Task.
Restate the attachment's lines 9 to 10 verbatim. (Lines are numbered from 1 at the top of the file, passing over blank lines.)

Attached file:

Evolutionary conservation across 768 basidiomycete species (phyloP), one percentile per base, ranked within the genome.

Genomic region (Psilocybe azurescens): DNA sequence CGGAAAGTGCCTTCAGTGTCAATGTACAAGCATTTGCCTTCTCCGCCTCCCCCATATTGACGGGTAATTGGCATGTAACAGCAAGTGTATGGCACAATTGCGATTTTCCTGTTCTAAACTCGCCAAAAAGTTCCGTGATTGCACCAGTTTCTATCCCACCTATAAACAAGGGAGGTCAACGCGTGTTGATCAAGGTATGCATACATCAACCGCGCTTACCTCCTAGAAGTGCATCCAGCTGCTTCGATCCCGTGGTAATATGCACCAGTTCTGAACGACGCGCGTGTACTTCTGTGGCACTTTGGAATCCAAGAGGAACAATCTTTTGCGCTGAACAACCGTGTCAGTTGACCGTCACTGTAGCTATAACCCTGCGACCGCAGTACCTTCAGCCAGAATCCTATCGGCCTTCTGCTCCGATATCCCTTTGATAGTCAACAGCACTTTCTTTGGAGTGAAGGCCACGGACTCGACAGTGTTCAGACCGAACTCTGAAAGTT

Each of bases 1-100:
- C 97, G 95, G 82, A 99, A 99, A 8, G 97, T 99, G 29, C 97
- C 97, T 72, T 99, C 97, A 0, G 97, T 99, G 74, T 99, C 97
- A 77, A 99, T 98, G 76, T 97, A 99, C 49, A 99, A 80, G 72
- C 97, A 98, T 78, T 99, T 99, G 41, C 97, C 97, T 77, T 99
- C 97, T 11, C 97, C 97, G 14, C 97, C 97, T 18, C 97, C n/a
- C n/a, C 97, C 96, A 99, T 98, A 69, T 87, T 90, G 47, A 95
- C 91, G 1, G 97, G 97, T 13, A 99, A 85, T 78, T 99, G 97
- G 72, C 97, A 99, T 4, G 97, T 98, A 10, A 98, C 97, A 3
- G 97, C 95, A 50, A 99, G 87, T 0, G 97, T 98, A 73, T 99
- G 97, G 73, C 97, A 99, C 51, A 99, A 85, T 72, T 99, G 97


- C n/a, C 97, C 96, A 99, T 98, A 69, T 87, T 90, G 47, A 95
- C 91, G 1, G 97, G 97, T 13, A 99, A 85, T 78, T 99, G 97